A new study done by the UCL Eastman Dental Institute has revealed that many elite athletes have poor oral health, despite the fact that they brush their teeth twice daily and floss regularly. The report stated that that 94 per cent of the athletes have brushed their teeth two times a day and 44 per cent of them have been found to regularly floss. Now, as surprising as it may sound, these numbers are substantially higher when compared to the general population. 75 per cent of the general population brush their teeth twice daily and only 21 per cent floss.
The research team from the UCL Eastman Dental Institute conducted a dental check-up on 352 Olympic and professional athletes across 11 various sports. They found that about 49 per cent of the athletes had untreated tooth decay, and most of them also showed early signs of gum inflammation. About 32 per cent of the athletes claimed that their poor oral health hampered their training and performance. Not surprisingly, most of the athletes claimed that they have been following all the necessary methods and steps required for good oral health and hygiene, and this correlated with what the researchers found and observed while conducting the dental check-ups.
The approaches that these athletes followed to maintain their oral health was not the cause of their poor oral hygiene, and neither were some other factors that cause poor oral health such as dry mouth and decreased salivary flow while exercising. The real culprit was found to be the snacks and beverages that athletes consume regularly while they train, before performing, or during a game. These included sports drinks, energy gels, and sports bars, which contain a considerable amount of sugar that can be concerning to both oral and general health if frequently consumed over long periods of time.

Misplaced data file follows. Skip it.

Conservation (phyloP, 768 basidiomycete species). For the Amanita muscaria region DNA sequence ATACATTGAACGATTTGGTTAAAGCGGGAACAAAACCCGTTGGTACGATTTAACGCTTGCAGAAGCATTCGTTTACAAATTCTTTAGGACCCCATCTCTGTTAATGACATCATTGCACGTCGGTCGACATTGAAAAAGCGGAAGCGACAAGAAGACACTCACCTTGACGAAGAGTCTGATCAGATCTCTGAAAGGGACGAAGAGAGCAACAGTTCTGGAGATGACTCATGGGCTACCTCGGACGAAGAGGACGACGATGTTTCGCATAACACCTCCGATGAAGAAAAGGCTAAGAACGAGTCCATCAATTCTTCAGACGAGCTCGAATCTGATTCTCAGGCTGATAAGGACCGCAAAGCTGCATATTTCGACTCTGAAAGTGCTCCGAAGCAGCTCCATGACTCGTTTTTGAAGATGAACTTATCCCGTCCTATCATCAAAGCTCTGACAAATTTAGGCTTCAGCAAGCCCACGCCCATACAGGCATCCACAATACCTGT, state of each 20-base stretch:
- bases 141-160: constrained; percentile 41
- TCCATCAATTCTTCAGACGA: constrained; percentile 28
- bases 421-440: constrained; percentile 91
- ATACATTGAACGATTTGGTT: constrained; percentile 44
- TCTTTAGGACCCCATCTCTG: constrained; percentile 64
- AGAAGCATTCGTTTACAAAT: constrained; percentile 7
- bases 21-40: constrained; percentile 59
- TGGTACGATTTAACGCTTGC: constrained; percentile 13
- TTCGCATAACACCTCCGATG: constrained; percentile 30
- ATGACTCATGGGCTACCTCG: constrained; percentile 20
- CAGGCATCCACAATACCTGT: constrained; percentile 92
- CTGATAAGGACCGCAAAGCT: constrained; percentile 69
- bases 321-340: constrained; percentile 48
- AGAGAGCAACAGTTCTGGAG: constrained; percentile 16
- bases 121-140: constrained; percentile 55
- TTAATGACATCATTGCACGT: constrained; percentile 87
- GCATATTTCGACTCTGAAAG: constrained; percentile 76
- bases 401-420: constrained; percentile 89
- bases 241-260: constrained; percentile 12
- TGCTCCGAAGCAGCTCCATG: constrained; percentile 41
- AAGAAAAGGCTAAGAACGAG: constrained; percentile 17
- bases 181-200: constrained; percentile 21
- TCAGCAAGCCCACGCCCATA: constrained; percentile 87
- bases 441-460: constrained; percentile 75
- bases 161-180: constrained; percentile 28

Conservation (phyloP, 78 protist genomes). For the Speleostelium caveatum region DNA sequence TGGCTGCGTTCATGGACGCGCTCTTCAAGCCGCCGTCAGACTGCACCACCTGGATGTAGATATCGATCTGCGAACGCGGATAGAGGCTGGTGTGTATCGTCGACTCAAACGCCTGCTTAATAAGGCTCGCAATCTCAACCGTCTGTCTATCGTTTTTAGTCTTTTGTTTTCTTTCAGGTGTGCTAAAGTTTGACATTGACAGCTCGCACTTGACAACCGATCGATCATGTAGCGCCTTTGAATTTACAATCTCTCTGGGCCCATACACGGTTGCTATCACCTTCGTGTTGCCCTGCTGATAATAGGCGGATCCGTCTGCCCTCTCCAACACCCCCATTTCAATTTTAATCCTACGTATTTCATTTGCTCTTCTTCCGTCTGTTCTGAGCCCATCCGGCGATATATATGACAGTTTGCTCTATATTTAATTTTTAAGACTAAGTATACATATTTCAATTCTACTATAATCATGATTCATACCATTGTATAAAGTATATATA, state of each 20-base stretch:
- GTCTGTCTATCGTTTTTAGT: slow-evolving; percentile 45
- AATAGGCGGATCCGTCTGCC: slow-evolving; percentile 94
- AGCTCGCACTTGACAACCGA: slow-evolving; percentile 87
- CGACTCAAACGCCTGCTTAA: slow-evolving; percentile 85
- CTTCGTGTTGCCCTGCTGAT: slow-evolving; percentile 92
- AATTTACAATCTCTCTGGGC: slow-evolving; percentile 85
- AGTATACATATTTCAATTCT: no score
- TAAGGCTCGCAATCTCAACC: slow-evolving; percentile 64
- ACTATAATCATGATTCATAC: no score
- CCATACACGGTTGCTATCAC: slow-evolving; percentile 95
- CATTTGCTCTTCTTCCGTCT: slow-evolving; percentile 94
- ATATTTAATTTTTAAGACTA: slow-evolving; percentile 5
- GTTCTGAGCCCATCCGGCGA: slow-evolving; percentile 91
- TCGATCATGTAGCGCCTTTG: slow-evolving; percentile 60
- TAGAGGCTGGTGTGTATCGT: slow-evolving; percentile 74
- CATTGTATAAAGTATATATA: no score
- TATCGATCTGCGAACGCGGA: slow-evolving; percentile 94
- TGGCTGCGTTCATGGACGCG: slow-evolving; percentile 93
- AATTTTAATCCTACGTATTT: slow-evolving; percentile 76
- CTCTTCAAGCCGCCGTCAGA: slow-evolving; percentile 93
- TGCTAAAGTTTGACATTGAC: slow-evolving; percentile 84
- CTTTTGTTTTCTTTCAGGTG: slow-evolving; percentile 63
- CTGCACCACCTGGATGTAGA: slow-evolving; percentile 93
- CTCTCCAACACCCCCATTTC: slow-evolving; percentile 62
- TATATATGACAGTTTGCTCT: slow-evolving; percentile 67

These types of athletic performance products led to the tooth decay half of the athletes in the study were experiencing. The acidity that these products cause leads to an increase in the risk of erosion. It was this tooth decay and acid erosion that the researchers found in their dental check-ups.
Dr. Gallagher, one of the researchers on the study, said that “athletes were willing to consider behaviour changes such as additional fluoride use from mouthwash, more frequent dental visits, and reducing their intake of sports drinks, to improve oral health.” The study successfully revealed a problem faced by different athletes, and how they can potentially solve the problem by reducing their consumption of sports drinks, energy bars and other such sugary products.